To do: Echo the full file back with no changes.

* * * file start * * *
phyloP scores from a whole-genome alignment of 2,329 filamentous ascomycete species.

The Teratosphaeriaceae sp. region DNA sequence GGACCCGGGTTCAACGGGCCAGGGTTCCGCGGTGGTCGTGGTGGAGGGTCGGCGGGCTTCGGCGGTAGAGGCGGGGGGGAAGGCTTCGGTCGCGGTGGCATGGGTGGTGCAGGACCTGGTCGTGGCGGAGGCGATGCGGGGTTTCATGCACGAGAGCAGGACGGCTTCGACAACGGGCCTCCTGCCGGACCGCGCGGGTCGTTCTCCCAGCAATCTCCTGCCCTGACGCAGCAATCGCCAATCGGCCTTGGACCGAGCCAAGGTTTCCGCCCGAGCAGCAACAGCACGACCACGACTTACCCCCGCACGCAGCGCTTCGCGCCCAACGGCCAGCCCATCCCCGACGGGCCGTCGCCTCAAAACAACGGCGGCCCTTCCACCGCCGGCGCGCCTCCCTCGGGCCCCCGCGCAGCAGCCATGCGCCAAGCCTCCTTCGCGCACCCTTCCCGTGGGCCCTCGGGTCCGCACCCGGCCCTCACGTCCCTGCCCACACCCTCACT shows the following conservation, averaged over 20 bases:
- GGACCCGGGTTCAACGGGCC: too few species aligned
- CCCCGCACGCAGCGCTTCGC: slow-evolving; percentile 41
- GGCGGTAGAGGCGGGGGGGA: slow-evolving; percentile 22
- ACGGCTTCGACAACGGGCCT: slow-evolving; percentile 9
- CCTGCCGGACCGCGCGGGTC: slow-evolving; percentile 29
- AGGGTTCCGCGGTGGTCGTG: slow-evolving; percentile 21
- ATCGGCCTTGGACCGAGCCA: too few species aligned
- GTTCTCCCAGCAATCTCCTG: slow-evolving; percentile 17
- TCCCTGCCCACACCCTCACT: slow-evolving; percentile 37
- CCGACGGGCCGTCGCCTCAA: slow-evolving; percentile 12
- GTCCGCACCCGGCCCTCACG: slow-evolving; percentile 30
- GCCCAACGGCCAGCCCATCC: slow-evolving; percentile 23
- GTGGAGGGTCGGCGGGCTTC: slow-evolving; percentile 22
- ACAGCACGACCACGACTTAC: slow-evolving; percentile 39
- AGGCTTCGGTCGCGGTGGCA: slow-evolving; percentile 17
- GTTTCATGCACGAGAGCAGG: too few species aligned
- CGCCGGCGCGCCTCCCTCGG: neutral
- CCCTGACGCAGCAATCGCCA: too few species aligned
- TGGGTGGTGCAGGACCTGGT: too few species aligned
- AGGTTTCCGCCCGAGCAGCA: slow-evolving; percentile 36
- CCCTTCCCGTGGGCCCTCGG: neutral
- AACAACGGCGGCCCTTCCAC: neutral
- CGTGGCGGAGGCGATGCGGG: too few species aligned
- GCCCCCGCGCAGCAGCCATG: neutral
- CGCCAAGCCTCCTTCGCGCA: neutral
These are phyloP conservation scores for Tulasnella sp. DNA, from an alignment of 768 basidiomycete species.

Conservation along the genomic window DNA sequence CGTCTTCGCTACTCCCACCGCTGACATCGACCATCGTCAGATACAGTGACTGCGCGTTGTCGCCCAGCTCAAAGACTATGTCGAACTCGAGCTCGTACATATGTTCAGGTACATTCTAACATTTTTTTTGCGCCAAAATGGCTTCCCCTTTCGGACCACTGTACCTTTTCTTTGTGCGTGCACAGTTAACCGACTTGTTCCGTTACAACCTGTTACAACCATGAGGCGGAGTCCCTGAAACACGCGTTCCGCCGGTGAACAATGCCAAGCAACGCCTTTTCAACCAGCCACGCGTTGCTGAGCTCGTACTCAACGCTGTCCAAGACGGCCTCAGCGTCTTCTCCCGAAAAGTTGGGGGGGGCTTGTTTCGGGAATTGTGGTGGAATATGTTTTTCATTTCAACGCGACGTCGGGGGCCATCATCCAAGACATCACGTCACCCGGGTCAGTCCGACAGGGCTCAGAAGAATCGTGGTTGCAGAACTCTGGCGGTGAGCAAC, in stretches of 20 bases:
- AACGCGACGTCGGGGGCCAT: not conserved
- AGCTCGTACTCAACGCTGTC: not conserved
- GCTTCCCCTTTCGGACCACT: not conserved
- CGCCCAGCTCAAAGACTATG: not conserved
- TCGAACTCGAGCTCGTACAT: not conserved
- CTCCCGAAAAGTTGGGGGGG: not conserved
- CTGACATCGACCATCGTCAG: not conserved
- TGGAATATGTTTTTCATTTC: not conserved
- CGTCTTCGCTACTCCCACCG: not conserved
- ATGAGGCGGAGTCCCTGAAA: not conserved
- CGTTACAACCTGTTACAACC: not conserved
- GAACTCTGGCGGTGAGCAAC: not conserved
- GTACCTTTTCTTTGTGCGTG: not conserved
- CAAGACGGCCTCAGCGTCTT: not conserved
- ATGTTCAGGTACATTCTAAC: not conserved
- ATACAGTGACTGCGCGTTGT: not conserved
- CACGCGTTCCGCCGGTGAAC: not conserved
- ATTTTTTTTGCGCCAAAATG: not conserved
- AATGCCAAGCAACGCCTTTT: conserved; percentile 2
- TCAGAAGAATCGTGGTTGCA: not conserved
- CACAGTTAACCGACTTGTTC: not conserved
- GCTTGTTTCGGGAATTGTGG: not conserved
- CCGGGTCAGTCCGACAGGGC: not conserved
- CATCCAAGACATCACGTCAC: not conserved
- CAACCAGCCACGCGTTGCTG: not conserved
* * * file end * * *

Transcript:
phyloP scores from a whole-genome alignment of 2,329 filamentous ascomycete species.

The Teratosphaeriaceae sp. region DNA sequence GGACCCGGGTTCAACGGGCCAGGGTTCCGCGGTGGTCGTGGTGGAGGGTCGGCGGGCTTCGGCGGTAGAGGCGGGGGGGAAGGCTTCGGTCGCGGTGGCATGGGTGGTGCAGGACCTGGTCGTGGCGGAGGCGATGCGGGGTTTCATGCACGAGAGCAGGACGGCTTCGACAACGGGCCTCCTGCCGGACCGCGCGGGTCGTTCTCCCAGCAATCTCCTGCCCTGACGCAGCAATCGCCAATCGGCCTTGGACCGAGCCAAGGTTTCCGCCCGAGCAGCAACAGCACGACCACGACTTACCCCCGCACGCAGCGCTTCGCGCCCAACGGCCAGCCCATCCCCGACGGGCCGTCGCCTCAAAACAACGGCGGCCCTTCCACCGCCGGCGCGCCTCCCTCGGGCCCCCGCGCAGCAGCCATGCGCCAAGCCTCCTTCGCGCACCCTTCCCGTGGGCCCTCGGGTCCGCACCCGGCCCTCACGTCCCTGCCCACACCCTCACT shows the following conservation, averaged over 20 bases:
- GGACCCGGGTTCAACGGGCC: too few species aligned
- CCCCGCACGCAGCGCTTCGC: slow-evolving; percentile 41
- GGCGGTAGAGGCGGGGGGGA: slow-evolving; percentile 22
- ACGGCTTCGACAACGGGCCT: slow-evolving; percentile 9
- CCTGCCGGACCGCGCGGGTC: slow-evolving; percentile 29
- AGGGTTCCGCGGTGGTCGTG: slow-evolving; percentile 21
- ATCGGCCTTGGACCGAGCCA: too few species aligned
- GTTCTCCCAGCAATCTCCTG: slow-evolving; percentile 17
- TCCCTGCCCACACCCTCACT: slow-evolving; percentile 37
- CCGACGGGCCGTCGCCTCAA: slow-evolving; percentile 12
- GTCCGCACCCGGCCCTCACG: slow-evolving; percentile 30
- GCCCAACGGCCAGCCCATCC: slow-evolving; percentile 23
- GTGGAGGGTCGGCGGGCTTC: slow-evolving; percentile 22
- ACAGCACGACCACGACTTAC: slow-evolving; percentile 39
- AGGCTTCGGTCGCGGTGGCA: slow-evolving; percentile 17
- GTTTCATGCACGAGAGCAGG: too few species aligned
- CGCCGGCGCGCCTCCCTCGG: neutral
- CCCTGACGCAGCAATCGCCA: too few species aligned
- TGGGTGGTGCAGGACCTGGT: too few species aligned
- AGGTTTCCGCCCGAGCAGCA: slow-evolving; percentile 36
- CCCTTCCCGTGGGCCCTCGG: neutral
- AACAACGGCGGCCCTTCCAC: neutral
- CGTGGCGGAGGCGATGCGGG: too few species aligned
- GCCCCCGCGCAGCAGCCATG: neutral
- CGCCAAGCCTCCTTCGCGCA: neutral
These are phyloP conservation scores for Tulasnella sp. DNA, from an alignment of 768 basidiomycete species.

Conservation along the genomic window DNA sequence CGTCTTCGCTACTCCCACCGCTGACATCGACCATCGTCAGATACAGTGACTGCGCGTTGTCGCCCAGCTCAAAGACTATGTCGAACTCGAGCTCGTACATATGTTCAGGTACATTCTAACATTTTTTTTGCGCCAAAATGGCTTCCCCTTTCGGACCACTGTACCTTTTCTTTGTGCGTGCACAGTTAACCGACTTGTTCCGTTACAACCTGTTACAACCATGAGGCGGAGTCCCTGAAACACGCGTTCCGCCGGTGAACAATGCCAAGCAACGCCTTTTCAACCAGCCACGCGTTGCTGAGCTCGTACTCAACGCTGTCCAAGACGGCCTCAGCGTCTTCTCCCGAAAAGTTGGGGGGGGCTTGTTTCGGGAATTGTGGTGGAATATGTTTTTCATTTCAACGCGACGTCGGGGGCCATCATCCAAGACATCACGTCACCCGGGTCAGTCCGACAGGGCTCAGAAGAATCGTGGTTGCAGAACTCTGGCGGTGAGCAAC, in stretches of 20 bases:
- AACGCGACGTCGGGGGCCAT: not conserved
- AGCTCGTACTCAACGCTGTC: not conserved
- GCTTCCCCTTTCGGACCACT: not conserved
- CGCCCAGCTCAAAGACTATG: not conserved
- TCGAACTCGAGCTCGTACAT: not conserved
- CTCCCGAAAAGTTGGGGGGG: not conserved
- CTGACATCGACCATCGTCAG: not conserved
- TGGAATATGTTTTTCATTTC: not conserved
- CGTCTTCGCTACTCCCACCG: not conserved
- ATGAGGCGGAGTCCCTGAAA: not conserved
- CGTTACAACCTGTTACAACC: not conserved
- GAACTCTGGCGGTGAGCAAC: not conserved
- GTACCTTTTCTTTGTGCGTG: not conserved
- CAAGACGGCCTCAGCGTCTT: not conserved
- ATGTTCAGGTACATTCTAAC: not conserved
- ATACAGTGACTGCGCGTTGT: not conserved
- CACGCGTTCCGCCGGTGAAC: not conserved
- ATTTTTTTTGCGCCAAAATG: not conserved
- AATGCCAAGCAACGCCTTTT: conserved; percentile 2
- TCAGAAGAATCGTGGTTGCA: not conserved
- CACAGTTAACCGACTTGTTC: not conserved
- GCTTGTTTCGGGAATTGTGG: not conserved
- CCGGGTCAGTCCGACAGGGC: not conserved
- CATCCAAGACATCACGTCAC: not conserved
- CAACCAGCCACGCGTTGCTG: not conserved